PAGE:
On 1st and 2nd February 2013, I managed to realise one of my old dreams.
Ever since I became serious about ballet, I dreamed of going to Lausanne to take part in this prestigious competition. As you can imagine, this did not come true as I was neither a genius nor born into a very rich family. So my dream of “going to take part in Prix de Lausanne” changed into “going to see Prix de Lausanne” fairly early on.
This year, one of my dancers who is from Lausanne offered me accommodation during the weekend of Prix de Lausanne finals!
The Prix de Lausanne started back in 1973 and is a competition giving young non-professional dancers, aged between fifteen and eighteen years, the chance to win a scholarship to study at any ballet school they choose for a year. For those young dancers whose country does not have a state ballet school, this is a fantastic opportunity. There have been many wonderful dancers who won scholarships in this competition and went on to become world- leading principal dancers: Miyako Yoshida, Tetsuya Kumakawa, Carlos Acosta, Darcey Bussell, Alina Cojocaru and many more.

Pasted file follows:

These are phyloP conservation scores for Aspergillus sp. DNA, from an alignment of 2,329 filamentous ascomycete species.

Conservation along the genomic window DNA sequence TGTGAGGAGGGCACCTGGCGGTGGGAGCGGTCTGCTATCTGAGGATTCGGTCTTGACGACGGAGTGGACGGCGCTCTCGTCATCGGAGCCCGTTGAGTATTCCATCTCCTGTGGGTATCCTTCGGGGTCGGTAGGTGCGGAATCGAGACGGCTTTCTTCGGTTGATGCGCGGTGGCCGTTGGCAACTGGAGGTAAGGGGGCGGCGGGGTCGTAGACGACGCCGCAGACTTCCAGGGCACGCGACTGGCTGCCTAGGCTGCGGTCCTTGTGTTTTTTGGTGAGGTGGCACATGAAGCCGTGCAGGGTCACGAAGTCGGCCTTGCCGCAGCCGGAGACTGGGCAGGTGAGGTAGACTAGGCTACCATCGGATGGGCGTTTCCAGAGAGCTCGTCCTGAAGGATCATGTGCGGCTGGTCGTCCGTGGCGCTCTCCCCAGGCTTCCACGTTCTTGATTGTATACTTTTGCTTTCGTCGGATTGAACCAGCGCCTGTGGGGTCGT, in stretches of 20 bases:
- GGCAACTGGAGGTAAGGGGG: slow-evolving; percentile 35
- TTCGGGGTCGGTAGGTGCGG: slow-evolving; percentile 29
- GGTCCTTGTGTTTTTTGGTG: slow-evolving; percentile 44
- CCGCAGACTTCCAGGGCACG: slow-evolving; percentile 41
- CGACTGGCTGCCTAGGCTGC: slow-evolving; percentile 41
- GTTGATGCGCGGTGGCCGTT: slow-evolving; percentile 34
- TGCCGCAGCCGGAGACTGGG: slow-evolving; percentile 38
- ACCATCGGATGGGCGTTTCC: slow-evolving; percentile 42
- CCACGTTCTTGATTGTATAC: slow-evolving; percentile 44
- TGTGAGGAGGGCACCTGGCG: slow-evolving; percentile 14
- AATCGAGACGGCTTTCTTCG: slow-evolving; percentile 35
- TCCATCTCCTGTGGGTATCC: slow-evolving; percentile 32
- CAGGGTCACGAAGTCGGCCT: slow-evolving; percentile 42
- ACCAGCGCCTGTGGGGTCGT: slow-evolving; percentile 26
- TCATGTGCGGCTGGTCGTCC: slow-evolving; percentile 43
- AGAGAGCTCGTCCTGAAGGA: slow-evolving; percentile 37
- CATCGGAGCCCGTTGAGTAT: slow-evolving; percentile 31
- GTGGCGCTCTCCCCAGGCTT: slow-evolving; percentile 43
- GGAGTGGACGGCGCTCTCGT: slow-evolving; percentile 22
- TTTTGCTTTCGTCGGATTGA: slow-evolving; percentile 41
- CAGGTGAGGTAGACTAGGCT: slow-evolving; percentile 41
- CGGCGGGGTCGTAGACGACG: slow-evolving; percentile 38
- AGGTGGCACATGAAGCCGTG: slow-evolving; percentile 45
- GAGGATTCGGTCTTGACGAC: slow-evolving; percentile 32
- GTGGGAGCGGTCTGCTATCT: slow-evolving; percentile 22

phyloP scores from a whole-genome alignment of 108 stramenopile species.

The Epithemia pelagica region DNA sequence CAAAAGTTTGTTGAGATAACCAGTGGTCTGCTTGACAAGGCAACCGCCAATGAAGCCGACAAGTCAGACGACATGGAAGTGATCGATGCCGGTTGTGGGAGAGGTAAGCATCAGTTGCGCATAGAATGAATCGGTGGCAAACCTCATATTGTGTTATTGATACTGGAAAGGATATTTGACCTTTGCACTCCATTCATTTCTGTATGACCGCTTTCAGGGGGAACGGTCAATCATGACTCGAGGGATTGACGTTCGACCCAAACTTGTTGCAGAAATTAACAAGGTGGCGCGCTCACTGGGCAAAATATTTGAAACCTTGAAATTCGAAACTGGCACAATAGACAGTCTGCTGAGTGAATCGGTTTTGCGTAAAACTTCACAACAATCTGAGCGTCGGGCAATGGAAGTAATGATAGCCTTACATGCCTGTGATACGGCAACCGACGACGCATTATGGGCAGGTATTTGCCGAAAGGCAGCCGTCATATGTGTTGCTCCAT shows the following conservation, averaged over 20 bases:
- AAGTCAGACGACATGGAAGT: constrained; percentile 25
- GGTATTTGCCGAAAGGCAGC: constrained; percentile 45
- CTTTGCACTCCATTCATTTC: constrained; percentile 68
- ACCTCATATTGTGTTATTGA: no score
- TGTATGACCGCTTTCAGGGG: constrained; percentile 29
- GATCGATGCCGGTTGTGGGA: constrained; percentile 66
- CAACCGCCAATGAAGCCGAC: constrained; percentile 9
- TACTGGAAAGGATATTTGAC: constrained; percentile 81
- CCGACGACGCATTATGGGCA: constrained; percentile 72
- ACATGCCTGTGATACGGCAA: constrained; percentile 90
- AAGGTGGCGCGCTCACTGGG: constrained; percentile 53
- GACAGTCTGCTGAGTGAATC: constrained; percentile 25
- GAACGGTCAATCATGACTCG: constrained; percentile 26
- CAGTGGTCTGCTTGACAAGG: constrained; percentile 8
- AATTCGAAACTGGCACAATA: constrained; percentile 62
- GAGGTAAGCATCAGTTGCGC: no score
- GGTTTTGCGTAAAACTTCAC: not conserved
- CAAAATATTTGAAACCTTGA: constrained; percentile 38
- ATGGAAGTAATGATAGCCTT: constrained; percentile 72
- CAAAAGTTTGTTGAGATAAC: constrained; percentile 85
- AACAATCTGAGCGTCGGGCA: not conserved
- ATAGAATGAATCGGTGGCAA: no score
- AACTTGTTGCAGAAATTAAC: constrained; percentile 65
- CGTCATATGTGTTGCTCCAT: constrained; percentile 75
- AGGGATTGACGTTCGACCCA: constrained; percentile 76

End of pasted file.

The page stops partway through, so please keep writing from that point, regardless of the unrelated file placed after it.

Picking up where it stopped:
The competition takes place over six days at the Théâtre de Beaulieu and during the first four days the candidates are given opportunities to take classes by world- renowned teachers and receive coaching from leading coaches. The jury observe the course of classes and it counts towards their final scores.
These days candidates are to apply by submitting an audition DVD. Around 80 of the applicants are invited to take part in this week long event and of those approximately 20 dancers will be chosen to participate in the final.